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Ending the killing of journalists: State action urgently needed | CMFR

Ending the Killing of Journalists: State Action Urgently Needed

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Statement of the Freedom Fund for Filipino Journalists

The United Nations declared November 2 as International Day to End Impunity for Crimes against Journalists. However, press freedom advocates in the Philippines focus on November 23 to commemorate the 2009 Ampatuan Massacre in which 58 men and women including 32 journalists were killed in Ampatuan town, Maguindanao province.

This year, the member organizations of the Freedom Fund for Filipino Journalists (FFFJ) invited representatives of the Philippine National Police (PNP), the Department of Justice (DOJ),  and the Department of Interior and Local Government (DILG) to a forum to discuss what could be done to address the problem of impunity in the cases of violence against journalists. The sixth anniversary of what has been called “the single most bloody strike against journalists in the world” called for more than just a march or a memorial ceremony. FFFJ had hoped that these agencies could still commit to doing something about the killing of journalists before the end of the term of President Benigno Aquino III in May 2016.

The killings in Ampatuan town occurred in the larger context of the killing of journalists in the line of duty since 1986, which at this time has already reached 150.  Because of the heinousness of the crime and the numbers involved, the credible and speedy outcome of the trial of the individuals accused has been a crucial objective for those working to counter impunity in the Philippines. The trial began in January 2010 or five years ago and has dragged on without any visible indication of what the outcome will be.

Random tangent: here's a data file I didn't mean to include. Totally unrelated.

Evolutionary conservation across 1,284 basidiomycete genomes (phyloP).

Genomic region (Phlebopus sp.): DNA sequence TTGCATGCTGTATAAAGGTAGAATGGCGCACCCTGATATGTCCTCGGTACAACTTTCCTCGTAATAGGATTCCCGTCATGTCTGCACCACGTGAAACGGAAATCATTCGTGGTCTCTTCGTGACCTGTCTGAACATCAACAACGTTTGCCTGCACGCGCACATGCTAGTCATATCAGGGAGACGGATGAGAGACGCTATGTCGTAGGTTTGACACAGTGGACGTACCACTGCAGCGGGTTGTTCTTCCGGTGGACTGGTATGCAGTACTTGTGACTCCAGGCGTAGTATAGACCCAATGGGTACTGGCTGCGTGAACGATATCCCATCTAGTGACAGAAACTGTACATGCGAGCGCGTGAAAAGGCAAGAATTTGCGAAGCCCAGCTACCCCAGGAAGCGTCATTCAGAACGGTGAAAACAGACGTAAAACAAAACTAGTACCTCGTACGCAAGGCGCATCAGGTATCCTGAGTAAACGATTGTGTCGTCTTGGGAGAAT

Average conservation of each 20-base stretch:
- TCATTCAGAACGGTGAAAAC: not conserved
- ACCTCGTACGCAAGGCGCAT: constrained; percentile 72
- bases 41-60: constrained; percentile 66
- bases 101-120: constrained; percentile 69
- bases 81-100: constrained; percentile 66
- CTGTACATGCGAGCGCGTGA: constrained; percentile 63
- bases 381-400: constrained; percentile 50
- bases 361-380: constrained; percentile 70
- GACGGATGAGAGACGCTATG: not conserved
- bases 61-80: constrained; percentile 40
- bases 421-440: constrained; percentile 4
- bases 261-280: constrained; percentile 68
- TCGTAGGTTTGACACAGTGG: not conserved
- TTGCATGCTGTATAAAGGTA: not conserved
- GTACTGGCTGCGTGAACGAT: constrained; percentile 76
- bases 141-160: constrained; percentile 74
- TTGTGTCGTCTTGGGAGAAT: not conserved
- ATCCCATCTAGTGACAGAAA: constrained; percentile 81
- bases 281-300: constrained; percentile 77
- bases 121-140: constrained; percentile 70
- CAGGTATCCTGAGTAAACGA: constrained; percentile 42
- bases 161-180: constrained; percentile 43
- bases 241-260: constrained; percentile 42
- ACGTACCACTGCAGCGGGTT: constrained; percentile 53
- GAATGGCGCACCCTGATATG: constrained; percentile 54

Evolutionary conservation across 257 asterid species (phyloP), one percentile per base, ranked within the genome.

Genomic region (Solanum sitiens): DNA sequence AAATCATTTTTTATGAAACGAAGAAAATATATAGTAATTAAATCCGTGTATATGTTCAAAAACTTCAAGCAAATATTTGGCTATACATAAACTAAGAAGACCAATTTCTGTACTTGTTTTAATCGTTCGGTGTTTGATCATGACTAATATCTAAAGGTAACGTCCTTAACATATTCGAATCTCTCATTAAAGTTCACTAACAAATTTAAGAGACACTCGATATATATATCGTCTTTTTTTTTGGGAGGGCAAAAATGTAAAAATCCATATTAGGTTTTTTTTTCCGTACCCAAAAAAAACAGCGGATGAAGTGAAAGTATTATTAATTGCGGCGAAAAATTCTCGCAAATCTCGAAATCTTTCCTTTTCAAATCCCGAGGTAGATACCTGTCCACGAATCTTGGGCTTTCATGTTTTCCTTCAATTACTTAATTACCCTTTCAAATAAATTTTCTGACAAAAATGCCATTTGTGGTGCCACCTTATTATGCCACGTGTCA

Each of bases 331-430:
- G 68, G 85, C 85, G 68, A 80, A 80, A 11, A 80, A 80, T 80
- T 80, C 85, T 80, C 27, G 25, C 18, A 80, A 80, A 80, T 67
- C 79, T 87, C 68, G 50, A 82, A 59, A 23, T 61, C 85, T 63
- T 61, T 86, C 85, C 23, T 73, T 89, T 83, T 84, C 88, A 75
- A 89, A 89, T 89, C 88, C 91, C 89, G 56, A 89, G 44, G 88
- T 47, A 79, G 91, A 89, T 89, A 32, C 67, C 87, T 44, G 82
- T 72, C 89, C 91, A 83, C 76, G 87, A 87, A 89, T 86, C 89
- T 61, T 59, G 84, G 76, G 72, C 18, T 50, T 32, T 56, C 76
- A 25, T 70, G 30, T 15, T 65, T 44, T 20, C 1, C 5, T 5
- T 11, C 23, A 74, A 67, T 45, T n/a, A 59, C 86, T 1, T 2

Despite the limited time available,  however, FFFJ holds that the coordinated and resolute action of the PNP, the DILG and the DOJ can still take the steps necessary during the next seven months to address both the slow pace of the trial as well to as to prevent further attacks against the press.

Among the steps that these agencies can take are those which FFFJ recommended to Malacanang and the DOJ in August 2010.  These were:

  1. Organizing a quick response team of government officials, including media and NGO members to go anywhere a journalist is killed to establish the facts and to assure swift government action and sustained public attention;’
  2. Reviving cold cases ion which government agencies have been remiss in bringing suspects to trial;
  3. Addressing the causes of delays in the trials (including the Ampatuan Massacre trial) due to manipulative legal tactics, including the review of rules of court;
  4. Improving the forensic capacity of the police; and
  5. Correcting the deficiencies of the Witness Protection Program.

In addition, filling the vacant positions for prosecutors in the prosecutorial system of the Department of Justice would help accelerate the pace of the trials not only of those accused of  killing of journalists but also those of other victims.

Another journalist, a broadcaster, was killed only last October 31 in Metro Manila, raising the number of journalists killed during the Aquino III administration to 29, or an average of six every year of this administration.

Despite the urgency of this concern, only the PNP’s Task Force USIG responded to the FFFJ invitation by promising to send a representative to the forum.  Neither DOJ nor DILG saw fit to do the same.

Does this response indicate that the killing of journalists is not among the concerns of these agencies?  FFFJ hopes not.  FFFJ has engaged, and worked with, these very agencies in the belief that only resolute action by the State can reduce the number, or even end, the killing of journalists. Among other consequences, the killings– and State failure to punish most of those responsible– has placed the Philippines in the list of the most dangerous places in the world for journalists and seriously damaged its reputation as a democratic state.

Despite the disappointing response of the agencies whose functions are crucial to putting a stop to the killings, FFFJ nevertheless reiterates that something can still be done between now and May 2016 to address a problem that since 1986 has haunted Philippine democracy.  FFFJ  therefore  calls on the DILG, the DOJ and the PNP to seriously consider implementing the above recommendations as well as other measures that can help  put an end to the continuing killing of journalists. Whatever gains are achieved in countering impunity would redound to the benefit of all in terms of enhanced public safety.

(FFFJ is a coalition of media organizations  founded in 2003 to address the attacks and threats against of journalists in the Philippines. The Center for Media Freedom and Responsibility (CMFR) serves as its Secretariat.  FFFJ has helped prosecute the killers and masterminds in the murder of journalists since 2003, including the November 23, 2009 Ampatuan Massacre.)